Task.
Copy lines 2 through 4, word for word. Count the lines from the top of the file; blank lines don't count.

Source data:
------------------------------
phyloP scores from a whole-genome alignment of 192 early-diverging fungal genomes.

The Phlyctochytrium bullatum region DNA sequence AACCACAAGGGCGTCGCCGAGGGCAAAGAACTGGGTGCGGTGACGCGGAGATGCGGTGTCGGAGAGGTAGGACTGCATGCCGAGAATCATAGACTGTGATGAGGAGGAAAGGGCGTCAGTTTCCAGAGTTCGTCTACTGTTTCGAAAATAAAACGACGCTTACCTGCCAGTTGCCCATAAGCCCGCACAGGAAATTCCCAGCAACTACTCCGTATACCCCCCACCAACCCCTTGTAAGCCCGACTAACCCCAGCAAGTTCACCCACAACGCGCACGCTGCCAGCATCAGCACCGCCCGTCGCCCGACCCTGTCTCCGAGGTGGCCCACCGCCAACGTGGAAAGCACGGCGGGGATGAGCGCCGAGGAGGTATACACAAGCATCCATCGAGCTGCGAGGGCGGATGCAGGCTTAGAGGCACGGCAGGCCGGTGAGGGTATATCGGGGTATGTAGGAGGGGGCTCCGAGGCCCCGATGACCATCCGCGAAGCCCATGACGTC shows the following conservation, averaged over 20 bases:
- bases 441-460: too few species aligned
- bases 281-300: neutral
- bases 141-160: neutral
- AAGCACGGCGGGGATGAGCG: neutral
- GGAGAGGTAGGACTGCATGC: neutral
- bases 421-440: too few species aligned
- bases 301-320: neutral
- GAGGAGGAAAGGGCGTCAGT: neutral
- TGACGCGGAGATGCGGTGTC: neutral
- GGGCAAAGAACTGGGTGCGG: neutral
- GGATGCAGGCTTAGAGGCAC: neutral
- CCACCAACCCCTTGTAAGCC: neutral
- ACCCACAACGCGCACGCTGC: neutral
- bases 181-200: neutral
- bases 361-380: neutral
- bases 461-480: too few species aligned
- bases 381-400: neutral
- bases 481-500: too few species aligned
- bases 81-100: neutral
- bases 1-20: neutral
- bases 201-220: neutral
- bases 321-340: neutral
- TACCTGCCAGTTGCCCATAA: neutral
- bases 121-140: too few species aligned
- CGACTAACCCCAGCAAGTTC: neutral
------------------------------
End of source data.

The Phlyctochytrium bullatum region DNA sequence AACCACAAGGGCGTCGCCGAGGGCAAAGAACTGGGTGCGGTGACGCGGAGATGCGGTGTCGGAGAGGTAGGACTGCATGCCGAGAATCATAGACTGTGATGAGGAGGAAAGGGCGTCAGTTTCCAGAGTTCGTCTACTGTTTCGAAAATAAAACGACGCTTACCTGCCAGTTGCCCATAAGCCCGCACAGGAAATTCCCAGCAACTACTCCGTATACCCCCCACCAACCCCTTGTAAGCCCGACTAACCCCAGCAAGTTCACCCACAACGCGCACGCTGCCAGCATCAGCACCGCCCGTCGCCCGACCCTGTCTCCGAGGTGGCCCACCGCCAACGTGGAAAGCACGGCGGGGATGAGCGCCGAGGAGGTATACACAAGCATCCATCGAGCTGCGAGGGCGGATGCAGGCTTAGAGGCACGGCAGGCCGGTGAGGGTATATCGGGGTATGTAGGAGGGGGCTCCGAGGCCCCGATGACCATCCGCGAAGCCCATGACGTC shows the following conservation, averaged over 20 bases:
- bases 441-460: too few species aligned
- bases 281-300: neutral